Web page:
Here at the CQ Center, we get this question a lot.

Many of us have heard that diversity leads to creativity, innovation, and better overall outcomes for teams and organizations, but that isn’t necessarily what the research shows. In fact, diverse teams underperform compared to homogenous teams when they lack the motivation, knowledge, and ability to adapt quickly.

And many of us have experienced this, right? I can personally admit that when I am not motivated or planful in my approach, I often end up feeling exhausted and frustrated. Can you think of a time when you were disappointed with your approach to a difficult situation? Chances are you can recall (or at least can imagine) a time when you’ve observed an interaction between colleagues or friends that didn’t go well. It is often the case that, when we encounter differences in beliefs, values, and behaviors of others, challenges can arise. And, in the face of these challenges, if we don’t have the right tools and mental models, it is difficult to reap the benefits of diversity.

So, if diversity alone is not enough, what else can we do?

Focus on and foster inclusion.

But what is inclusion and how can you achieve it?

Researchers have defined Inclusion as being equal parts ‘uniqueness’ and ‘belonging’ – the idea that we can belong to a group without losing what makes us unique along the way. To achieve an inclusive environment, leaders can leverage the research-based Cultural Intelligence framework to help their teams and employees become motivated, knowledgeable, adaptable and strategic in their thinking and behaviors. In other words, the ability to apply Cultural Intelligence allows us to make space for both uniqueness and belonging within our institutions, and it is when this happens that we will finally start to see the promised outcomes of diversity become a reality.

Cultural Intelligence – or CQ – is defined as the ability to relate and work effectively with people who are different from us. It is a proven intelligence model that includes four important elements – CQ Drive (Motivation), CQ Knowledge (Understanding), CQ Strategy (Planning/Awareness) and CQ Action (Behavioral Flexibility). Interestingly, levels of Cultural Intelligence can be measured and, perhaps more importantly, improved over time. The basic principle of Cultural Intelligence can be explained using the analogy of the “Golden” vs. the “Platinum” rule (learn more about CQ).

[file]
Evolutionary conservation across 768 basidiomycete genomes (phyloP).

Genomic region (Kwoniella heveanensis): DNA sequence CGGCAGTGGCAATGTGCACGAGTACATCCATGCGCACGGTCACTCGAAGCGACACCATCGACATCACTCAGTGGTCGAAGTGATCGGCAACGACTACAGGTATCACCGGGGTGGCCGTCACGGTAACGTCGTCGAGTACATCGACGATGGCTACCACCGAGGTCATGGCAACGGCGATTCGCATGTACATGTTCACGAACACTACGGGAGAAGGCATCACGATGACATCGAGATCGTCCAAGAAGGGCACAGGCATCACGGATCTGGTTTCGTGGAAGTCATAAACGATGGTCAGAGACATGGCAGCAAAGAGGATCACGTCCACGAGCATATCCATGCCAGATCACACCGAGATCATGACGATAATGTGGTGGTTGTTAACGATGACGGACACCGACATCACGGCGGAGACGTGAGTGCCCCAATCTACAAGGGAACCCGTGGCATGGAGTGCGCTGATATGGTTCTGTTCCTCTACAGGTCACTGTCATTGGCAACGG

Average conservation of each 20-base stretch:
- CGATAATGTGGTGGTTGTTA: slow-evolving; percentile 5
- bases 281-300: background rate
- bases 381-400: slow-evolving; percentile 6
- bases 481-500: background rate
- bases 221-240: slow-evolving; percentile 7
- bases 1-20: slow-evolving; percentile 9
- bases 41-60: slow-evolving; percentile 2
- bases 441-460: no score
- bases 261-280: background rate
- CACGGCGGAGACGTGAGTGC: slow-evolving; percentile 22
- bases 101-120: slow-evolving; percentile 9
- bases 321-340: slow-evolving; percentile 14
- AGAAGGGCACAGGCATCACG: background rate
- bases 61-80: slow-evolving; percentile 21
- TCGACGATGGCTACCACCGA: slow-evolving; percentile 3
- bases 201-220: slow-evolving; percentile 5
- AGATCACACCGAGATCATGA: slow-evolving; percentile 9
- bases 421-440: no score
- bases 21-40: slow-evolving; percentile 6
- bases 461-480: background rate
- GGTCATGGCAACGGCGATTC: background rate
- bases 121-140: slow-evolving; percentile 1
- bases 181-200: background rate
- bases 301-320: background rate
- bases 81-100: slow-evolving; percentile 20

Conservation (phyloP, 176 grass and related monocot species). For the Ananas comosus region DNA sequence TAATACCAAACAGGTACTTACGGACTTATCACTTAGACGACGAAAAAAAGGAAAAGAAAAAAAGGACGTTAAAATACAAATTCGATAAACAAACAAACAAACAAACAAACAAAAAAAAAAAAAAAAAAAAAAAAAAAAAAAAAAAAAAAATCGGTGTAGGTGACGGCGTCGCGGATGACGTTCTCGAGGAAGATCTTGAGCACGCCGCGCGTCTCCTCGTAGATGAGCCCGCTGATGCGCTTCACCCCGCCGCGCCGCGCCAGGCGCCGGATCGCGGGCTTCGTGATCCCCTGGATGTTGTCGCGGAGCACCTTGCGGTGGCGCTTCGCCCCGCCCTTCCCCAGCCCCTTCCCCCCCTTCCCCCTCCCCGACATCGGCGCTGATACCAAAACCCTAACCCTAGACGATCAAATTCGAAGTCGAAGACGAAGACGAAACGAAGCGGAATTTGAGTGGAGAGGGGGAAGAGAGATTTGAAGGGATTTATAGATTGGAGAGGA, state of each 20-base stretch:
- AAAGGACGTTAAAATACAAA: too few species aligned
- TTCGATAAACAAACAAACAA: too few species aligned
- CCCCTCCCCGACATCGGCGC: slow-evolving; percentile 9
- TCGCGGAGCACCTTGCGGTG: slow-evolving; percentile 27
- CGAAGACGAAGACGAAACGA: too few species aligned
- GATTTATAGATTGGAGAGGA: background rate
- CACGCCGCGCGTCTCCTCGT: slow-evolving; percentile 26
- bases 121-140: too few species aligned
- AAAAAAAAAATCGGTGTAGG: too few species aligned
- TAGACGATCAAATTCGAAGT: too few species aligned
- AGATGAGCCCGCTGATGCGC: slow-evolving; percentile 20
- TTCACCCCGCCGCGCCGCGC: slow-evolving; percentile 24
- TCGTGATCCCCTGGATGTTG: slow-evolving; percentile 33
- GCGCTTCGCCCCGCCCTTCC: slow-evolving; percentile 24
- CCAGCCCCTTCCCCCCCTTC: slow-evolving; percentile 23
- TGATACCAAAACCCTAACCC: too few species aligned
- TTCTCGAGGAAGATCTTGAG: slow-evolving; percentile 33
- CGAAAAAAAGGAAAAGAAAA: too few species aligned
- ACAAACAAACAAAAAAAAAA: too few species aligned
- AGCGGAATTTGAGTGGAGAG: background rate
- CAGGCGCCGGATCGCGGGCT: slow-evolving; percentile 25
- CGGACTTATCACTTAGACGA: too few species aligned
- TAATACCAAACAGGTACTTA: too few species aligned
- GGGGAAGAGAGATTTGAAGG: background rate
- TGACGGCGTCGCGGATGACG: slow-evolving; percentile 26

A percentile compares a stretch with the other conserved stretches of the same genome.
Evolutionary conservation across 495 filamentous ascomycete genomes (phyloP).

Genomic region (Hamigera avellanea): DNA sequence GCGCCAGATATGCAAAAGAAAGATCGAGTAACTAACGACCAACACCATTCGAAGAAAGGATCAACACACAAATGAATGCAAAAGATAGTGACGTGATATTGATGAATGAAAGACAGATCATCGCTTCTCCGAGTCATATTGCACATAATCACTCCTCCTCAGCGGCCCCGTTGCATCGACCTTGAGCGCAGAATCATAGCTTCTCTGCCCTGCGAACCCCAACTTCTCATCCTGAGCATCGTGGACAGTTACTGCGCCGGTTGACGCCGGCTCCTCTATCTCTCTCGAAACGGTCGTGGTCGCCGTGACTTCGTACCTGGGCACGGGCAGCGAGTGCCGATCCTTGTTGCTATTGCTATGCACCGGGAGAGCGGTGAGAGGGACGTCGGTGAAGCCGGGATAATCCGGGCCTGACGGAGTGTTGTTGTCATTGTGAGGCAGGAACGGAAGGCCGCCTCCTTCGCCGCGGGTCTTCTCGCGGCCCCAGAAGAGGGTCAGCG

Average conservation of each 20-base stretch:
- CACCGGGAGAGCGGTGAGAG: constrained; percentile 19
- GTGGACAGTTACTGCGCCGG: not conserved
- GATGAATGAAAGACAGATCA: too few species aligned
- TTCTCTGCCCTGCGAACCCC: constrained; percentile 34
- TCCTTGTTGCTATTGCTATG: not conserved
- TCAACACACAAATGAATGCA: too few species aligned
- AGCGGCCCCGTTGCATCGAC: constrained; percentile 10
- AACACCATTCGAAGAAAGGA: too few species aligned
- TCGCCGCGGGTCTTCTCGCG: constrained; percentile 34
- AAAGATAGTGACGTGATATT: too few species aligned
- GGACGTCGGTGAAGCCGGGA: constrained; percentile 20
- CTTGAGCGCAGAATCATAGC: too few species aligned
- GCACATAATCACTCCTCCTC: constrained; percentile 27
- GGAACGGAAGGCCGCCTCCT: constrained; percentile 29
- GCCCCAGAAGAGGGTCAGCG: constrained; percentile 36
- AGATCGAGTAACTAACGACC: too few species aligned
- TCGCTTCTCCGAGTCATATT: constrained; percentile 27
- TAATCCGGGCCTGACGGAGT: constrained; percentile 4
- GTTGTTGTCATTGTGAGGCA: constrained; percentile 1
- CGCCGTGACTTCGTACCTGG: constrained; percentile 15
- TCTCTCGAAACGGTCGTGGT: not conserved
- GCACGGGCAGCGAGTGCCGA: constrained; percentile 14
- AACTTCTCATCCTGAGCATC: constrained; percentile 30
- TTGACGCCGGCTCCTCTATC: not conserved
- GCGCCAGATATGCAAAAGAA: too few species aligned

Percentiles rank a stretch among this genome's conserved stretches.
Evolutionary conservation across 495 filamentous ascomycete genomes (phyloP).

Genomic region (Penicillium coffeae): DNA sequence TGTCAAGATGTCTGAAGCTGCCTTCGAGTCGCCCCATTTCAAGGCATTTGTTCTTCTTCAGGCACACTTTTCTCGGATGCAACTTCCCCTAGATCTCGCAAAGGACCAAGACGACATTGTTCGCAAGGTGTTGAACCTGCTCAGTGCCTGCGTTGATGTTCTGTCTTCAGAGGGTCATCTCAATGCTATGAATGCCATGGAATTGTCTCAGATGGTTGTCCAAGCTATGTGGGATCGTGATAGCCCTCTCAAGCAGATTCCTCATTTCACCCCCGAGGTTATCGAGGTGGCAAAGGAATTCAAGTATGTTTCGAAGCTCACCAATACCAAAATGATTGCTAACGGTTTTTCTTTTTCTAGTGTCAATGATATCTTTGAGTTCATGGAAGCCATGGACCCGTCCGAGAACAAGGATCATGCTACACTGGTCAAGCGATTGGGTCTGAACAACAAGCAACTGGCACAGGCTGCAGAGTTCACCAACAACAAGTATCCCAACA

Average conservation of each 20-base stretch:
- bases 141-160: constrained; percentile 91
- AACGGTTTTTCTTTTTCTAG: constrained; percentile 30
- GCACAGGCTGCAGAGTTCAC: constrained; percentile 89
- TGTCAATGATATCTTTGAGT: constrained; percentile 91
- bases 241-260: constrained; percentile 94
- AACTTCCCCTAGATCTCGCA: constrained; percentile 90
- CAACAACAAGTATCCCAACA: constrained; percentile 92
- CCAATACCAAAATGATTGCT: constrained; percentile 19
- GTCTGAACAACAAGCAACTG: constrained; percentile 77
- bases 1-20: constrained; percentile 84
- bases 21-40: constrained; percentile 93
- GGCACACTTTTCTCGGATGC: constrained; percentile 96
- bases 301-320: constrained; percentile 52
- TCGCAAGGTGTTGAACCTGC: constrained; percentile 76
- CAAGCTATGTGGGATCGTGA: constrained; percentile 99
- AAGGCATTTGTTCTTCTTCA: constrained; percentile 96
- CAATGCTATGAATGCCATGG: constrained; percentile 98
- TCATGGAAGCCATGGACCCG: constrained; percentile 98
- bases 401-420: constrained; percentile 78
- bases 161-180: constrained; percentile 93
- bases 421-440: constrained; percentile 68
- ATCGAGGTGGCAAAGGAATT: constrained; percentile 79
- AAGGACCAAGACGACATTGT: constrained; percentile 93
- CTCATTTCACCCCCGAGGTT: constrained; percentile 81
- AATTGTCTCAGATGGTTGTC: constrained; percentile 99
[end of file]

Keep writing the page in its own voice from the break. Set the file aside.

You may have heard about the “Golden Rule”, which states that we should treat others the way we want to be treated. But when you think about it, you may come to realize that giving others what we need isn’t really the best approach. Reframing to focus on what our counterpart needs can move us towards the “Platinum Rule”, which is all about giving to others what they need, not what we desire. Giving others what they need is the only way to achieve equal parts uniqueness and belonging, or inclusion.

So, if you are a leader or anyone who wants to help create inclusion in their own spheres of influence, the following tips can help you get there.

  • Recognize that diversity alone is not enough – take a closer look at your teams. Are they diverse? Homogenous? How effective or in sync are they?
  • Assess the CQ of your teams and leaders – benchmark the intelligence skills today, but don’t stop there: focus next on development.
  • Utilize training programs that focus on practical strategies and application, not simply understanding and awareness.
  • Invest in professional development of your employees and don’t hire for ‘fit’ – rather, hire to ‘add’ whatever is missing from your team.
  • Reward culturally intelligent behavior – praise positive actions and promote curiosity.

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